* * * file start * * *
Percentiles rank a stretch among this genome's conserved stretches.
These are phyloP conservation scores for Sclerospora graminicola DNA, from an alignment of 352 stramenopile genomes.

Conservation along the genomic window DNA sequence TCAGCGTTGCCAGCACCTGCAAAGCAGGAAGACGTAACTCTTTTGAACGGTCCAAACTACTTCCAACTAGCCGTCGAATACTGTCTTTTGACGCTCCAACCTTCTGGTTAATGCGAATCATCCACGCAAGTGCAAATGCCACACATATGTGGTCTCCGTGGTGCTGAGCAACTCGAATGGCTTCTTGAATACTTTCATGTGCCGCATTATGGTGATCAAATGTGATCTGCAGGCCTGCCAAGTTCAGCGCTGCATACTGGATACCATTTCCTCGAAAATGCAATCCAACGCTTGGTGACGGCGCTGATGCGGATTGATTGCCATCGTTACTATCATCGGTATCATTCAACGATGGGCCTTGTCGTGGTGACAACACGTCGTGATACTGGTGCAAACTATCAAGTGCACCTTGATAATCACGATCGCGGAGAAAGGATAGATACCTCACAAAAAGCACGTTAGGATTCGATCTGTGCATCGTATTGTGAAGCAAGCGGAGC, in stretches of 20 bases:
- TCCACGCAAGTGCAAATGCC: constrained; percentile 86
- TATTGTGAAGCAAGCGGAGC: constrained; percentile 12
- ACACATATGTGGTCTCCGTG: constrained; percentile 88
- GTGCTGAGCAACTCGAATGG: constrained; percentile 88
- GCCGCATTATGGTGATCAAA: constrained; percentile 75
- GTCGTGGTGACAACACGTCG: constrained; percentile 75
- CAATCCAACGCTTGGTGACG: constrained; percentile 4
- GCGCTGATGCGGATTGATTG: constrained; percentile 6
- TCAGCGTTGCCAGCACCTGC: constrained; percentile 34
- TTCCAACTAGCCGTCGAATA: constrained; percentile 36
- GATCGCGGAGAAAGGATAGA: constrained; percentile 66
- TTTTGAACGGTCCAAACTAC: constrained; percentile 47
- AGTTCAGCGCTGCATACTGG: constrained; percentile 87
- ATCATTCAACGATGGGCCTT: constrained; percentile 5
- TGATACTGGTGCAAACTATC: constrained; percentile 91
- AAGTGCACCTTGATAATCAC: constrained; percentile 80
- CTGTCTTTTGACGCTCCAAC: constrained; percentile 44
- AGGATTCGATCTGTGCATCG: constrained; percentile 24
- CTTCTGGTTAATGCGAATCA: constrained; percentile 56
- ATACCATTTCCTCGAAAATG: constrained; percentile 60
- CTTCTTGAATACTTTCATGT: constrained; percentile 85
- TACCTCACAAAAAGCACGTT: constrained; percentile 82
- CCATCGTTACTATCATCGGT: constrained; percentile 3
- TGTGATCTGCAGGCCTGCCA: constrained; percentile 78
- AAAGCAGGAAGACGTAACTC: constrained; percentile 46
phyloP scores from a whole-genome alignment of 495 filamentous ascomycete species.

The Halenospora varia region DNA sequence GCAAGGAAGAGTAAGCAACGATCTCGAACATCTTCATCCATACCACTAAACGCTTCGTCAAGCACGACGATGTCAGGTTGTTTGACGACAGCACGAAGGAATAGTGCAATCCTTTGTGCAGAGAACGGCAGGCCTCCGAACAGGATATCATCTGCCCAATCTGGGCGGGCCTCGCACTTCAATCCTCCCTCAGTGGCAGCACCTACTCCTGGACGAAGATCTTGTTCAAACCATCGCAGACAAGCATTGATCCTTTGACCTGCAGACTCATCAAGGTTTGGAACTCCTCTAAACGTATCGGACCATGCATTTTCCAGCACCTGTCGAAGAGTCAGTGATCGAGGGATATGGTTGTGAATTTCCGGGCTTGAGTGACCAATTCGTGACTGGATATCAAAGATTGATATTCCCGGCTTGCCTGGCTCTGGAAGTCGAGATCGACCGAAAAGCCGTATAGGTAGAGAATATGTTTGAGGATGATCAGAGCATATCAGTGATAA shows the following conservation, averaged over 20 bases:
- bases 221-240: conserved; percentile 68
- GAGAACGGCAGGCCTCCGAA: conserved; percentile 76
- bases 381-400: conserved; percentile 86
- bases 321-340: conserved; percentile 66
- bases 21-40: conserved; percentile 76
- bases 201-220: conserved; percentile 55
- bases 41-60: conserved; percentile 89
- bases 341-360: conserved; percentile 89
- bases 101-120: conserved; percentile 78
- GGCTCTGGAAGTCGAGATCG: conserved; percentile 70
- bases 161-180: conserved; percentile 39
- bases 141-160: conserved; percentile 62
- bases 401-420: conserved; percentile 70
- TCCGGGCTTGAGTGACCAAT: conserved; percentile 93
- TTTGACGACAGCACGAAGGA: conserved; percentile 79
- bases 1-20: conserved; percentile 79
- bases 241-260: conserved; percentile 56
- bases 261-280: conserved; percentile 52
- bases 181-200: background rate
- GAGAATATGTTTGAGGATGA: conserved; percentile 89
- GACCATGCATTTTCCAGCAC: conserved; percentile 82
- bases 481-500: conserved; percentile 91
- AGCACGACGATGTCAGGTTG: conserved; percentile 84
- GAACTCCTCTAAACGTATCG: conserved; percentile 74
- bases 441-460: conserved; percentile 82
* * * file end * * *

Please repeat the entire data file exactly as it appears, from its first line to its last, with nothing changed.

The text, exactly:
Percentiles rank a stretch among this genome's conserved stretches.
These are phyloP conservation scores for Sclerospora graminicola DNA, from an alignment of 352 stramenopile genomes.

Conservation along the genomic window DNA sequence TCAGCGTTGCCAGCACCTGCAAAGCAGGAAGACGTAACTCTTTTGAACGGTCCAAACTACTTCCAACTAGCCGTCGAATACTGTCTTTTGACGCTCCAACCTTCTGGTTAATGCGAATCATCCACGCAAGTGCAAATGCCACACATATGTGGTCTCCGTGGTGCTGAGCAACTCGAATGGCTTCTTGAATACTTTCATGTGCCGCATTATGGTGATCAAATGTGATCTGCAGGCCTGCCAAGTTCAGCGCTGCATACTGGATACCATTTCCTCGAAAATGCAATCCAACGCTTGGTGACGGCGCTGATGCGGATTGATTGCCATCGTTACTATCATCGGTATCATTCAACGATGGGCCTTGTCGTGGTGACAACACGTCGTGATACTGGTGCAAACTATCAAGTGCACCTTGATAATCACGATCGCGGAGAAAGGATAGATACCTCACAAAAAGCACGTTAGGATTCGATCTGTGCATCGTATTGTGAAGCAAGCGGAGC, in stretches of 20 bases:
- TCCACGCAAGTGCAAATGCC: constrained; percentile 86
- TATTGTGAAGCAAGCGGAGC: constrained; percentile 12
- ACACATATGTGGTCTCCGTG: constrained; percentile 88
- GTGCTGAGCAACTCGAATGG: constrained; percentile 88
- GCCGCATTATGGTGATCAAA: constrained; percentile 75
- GTCGTGGTGACAACACGTCG: constrained; percentile 75
- CAATCCAACGCTTGGTGACG: constrained; percentile 4
- GCGCTGATGCGGATTGATTG: constrained; percentile 6
- TCAGCGTTGCCAGCACCTGC: constrained; percentile 34
- TTCCAACTAGCCGTCGAATA: constrained; percentile 36
- GATCGCGGAGAAAGGATAGA: constrained; percentile 66
- TTTTGAACGGTCCAAACTAC: constrained; percentile 47
- AGTTCAGCGCTGCATACTGG: constrained; percentile 87
- ATCATTCAACGATGGGCCTT: constrained; percentile 5
- TGATACTGGTGCAAACTATC: constrained; percentile 91
- AAGTGCACCTTGATAATCAC: constrained; percentile 80
- CTGTCTTTTGACGCTCCAAC: constrained; percentile 44
- AGGATTCGATCTGTGCATCG: constrained; percentile 24
- CTTCTGGTTAATGCGAATCA: constrained; percentile 56
- ATACCATTTCCTCGAAAATG: constrained; percentile 60
- CTTCTTGAATACTTTCATGT: constrained; percentile 85
- TACCTCACAAAAAGCACGTT: constrained; percentile 82
- CCATCGTTACTATCATCGGT: constrained; percentile 3
- TGTGATCTGCAGGCCTGCCA: constrained; percentile 78
- AAAGCAGGAAGACGTAACTC: constrained; percentile 46
phyloP scores from a whole-genome alignment of 495 filamentous ascomycete species.

The Halenospora varia region DNA sequence GCAAGGAAGAGTAAGCAACGATCTCGAACATCTTCATCCATACCACTAAACGCTTCGTCAAGCACGACGATGTCAGGTTGTTTGACGACAGCACGAAGGAATAGTGCAATCCTTTGTGCAGAGAACGGCAGGCCTCCGAACAGGATATCATCTGCCCAATCTGGGCGGGCCTCGCACTTCAATCCTCCCTCAGTGGCAGCACCTACTCCTGGACGAAGATCTTGTTCAAACCATCGCAGACAAGCATTGATCCTTTGACCTGCAGACTCATCAAGGTTTGGAACTCCTCTAAACGTATCGGACCATGCATTTTCCAGCACCTGTCGAAGAGTCAGTGATCGAGGGATATGGTTGTGAATTTCCGGGCTTGAGTGACCAATTCGTGACTGGATATCAAAGATTGATATTCCCGGCTTGCCTGGCTCTGGAAGTCGAGATCGACCGAAAAGCCGTATAGGTAGAGAATATGTTTGAGGATGATCAGAGCATATCAGTGATAA shows the following conservation, averaged over 20 bases:
- bases 221-240: conserved; percentile 68
- GAGAACGGCAGGCCTCCGAA: conserved; percentile 76
- bases 381-400: conserved; percentile 86
- bases 321-340: conserved; percentile 66
- bases 21-40: conserved; percentile 76
- bases 201-220: conserved; percentile 55
- bases 41-60: conserved; percentile 89
- bases 341-360: conserved; percentile 89
- bases 101-120: conserved; percentile 78
- GGCTCTGGAAGTCGAGATCG: conserved; percentile 70
- bases 161-180: conserved; percentile 39
- bases 141-160: conserved; percentile 62
- bases 401-420: conserved; percentile 70
- TCCGGGCTTGAGTGACCAAT: conserved; percentile 93
- TTTGACGACAGCACGAAGGA: conserved; percentile 79
- bases 1-20: conserved; percentile 79
- bases 241-260: conserved; percentile 56
- bases 261-280: conserved; percentile 52
- bases 181-200: background rate
- GAGAATATGTTTGAGGATGA: conserved; percentile 89
- GACCATGCATTTTCCAGCAC: conserved; percentile 82
- bases 481-500: conserved; percentile 91
- AGCACGACGATGTCAGGTTG: conserved; percentile 84
- GAACTCCTCTAAACGTATCG: conserved; percentile 74
- bases 441-460: conserved; percentile 82